• Type 2: Symptoms manifest between six and eighteen months. These children can typically sit but not stand or walk. Respiratory function is often compromised and is a significant concern; however, with the help of machines, many of these patients live into adulthood.
  • Type 3: Symptoms occur after age one. These patients can usually walk but may lose that ability as the disease progresses. Respiratory function is less impaired, and life expectancy is near average.
  • Type 4: This is the adult-onset form, typically manifesting at age 30 or later. Muscles gradually weaken, and the patient often needs a wheelchair later in life. Life expectancy is not affected.

Because SMA Type 1 is the most common and severe—about 60% of cases—most biopharma’s developing drugs aim to address this portion of the disease population.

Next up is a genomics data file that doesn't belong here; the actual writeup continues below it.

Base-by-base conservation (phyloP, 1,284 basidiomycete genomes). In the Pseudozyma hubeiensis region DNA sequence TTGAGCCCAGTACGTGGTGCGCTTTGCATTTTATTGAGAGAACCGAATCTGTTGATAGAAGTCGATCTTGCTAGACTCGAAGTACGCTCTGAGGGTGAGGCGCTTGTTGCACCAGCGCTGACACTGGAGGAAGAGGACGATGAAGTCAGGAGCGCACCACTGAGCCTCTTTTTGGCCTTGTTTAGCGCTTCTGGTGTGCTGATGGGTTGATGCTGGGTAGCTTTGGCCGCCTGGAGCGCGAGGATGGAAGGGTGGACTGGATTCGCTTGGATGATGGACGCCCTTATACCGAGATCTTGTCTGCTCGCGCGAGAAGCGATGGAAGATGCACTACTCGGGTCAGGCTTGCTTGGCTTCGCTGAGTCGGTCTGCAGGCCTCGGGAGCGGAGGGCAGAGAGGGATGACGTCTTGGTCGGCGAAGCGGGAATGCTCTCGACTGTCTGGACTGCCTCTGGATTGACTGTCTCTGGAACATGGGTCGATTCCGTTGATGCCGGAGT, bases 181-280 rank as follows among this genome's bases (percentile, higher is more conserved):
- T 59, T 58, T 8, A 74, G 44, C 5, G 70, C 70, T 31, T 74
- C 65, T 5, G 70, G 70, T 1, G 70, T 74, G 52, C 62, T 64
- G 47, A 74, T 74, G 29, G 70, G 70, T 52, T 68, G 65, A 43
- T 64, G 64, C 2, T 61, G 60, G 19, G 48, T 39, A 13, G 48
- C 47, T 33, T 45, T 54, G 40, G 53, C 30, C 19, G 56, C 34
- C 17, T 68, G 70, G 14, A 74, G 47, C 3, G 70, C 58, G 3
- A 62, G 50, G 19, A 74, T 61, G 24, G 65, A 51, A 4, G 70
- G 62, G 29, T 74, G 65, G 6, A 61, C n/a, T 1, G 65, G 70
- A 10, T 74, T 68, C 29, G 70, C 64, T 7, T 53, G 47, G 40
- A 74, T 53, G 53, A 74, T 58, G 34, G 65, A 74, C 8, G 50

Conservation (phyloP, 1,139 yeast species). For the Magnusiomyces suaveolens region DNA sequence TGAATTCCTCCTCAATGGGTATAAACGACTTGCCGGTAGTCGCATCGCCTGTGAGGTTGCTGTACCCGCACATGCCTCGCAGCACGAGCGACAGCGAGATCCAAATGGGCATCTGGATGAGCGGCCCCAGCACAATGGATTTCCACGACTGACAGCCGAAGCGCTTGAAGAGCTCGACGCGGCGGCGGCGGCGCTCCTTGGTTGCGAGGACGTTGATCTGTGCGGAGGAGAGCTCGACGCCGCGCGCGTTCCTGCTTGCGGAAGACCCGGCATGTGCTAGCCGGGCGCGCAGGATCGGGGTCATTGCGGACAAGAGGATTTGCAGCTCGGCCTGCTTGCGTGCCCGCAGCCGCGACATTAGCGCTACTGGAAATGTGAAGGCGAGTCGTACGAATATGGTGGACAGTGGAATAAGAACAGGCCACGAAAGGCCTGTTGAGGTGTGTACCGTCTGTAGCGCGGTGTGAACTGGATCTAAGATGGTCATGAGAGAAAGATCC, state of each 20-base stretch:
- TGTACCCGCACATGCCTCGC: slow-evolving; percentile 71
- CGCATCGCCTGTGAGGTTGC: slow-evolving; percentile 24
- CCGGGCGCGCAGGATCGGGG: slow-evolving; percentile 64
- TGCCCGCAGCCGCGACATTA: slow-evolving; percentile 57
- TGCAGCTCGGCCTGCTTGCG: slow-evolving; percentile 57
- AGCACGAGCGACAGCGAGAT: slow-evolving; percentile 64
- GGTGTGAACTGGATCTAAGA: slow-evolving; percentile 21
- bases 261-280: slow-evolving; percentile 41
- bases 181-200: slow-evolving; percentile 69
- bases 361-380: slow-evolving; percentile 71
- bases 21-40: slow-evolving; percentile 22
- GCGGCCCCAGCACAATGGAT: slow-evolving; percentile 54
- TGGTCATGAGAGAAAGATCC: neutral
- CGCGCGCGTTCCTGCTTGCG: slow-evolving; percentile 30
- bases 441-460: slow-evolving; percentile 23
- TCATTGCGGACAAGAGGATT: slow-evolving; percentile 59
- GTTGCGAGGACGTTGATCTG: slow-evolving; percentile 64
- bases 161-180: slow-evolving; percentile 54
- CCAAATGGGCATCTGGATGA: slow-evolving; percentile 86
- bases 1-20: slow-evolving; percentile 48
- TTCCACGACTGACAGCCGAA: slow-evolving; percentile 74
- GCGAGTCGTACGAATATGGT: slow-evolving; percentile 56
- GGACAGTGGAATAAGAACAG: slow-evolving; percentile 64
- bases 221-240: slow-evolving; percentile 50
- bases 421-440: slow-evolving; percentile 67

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ZOLGENSMA (Novartis; Zurich, Switzerland), SPINRAZA (Biogen; Cambridge, MA), and EVRYSDI (Roche; Basel, Switzerland) are the only drugs currently treating SMA in the United States. 

  • ZOLGENSMA (onasemnogene abeparvovec-xioi) is a gene therapy used to treat children under two years old with SMA. 
  • SPINRAZA is an antisense oligonucleotide (ASO) designed to treat SMA in pediatric and adult patients. 
  • EVRYSDI is a splicing modifier of SMN2 Gene also designed to treat SMA in pediatric and adult patients. 


As a single-gene disorder, SMA is an ideal candidate for gene therapy approaches. Delivering a “good” copy of the mutated SMA1 Gene could potentially cure Spinal Muscular Atrophy.  

Scientists can safely deliver corrected genes into targeted cells using a “viral vector.” A viral vector is a virus stripped of its disease-causing ability. In the case of SMA type 1, the viral vector is an adeno-associated virus vector named AAV9. AAV9 is unique because it crosses the blood-brain barrier and delivers corrected copies of the SMN1 Gene into motor neuron cells in the brain.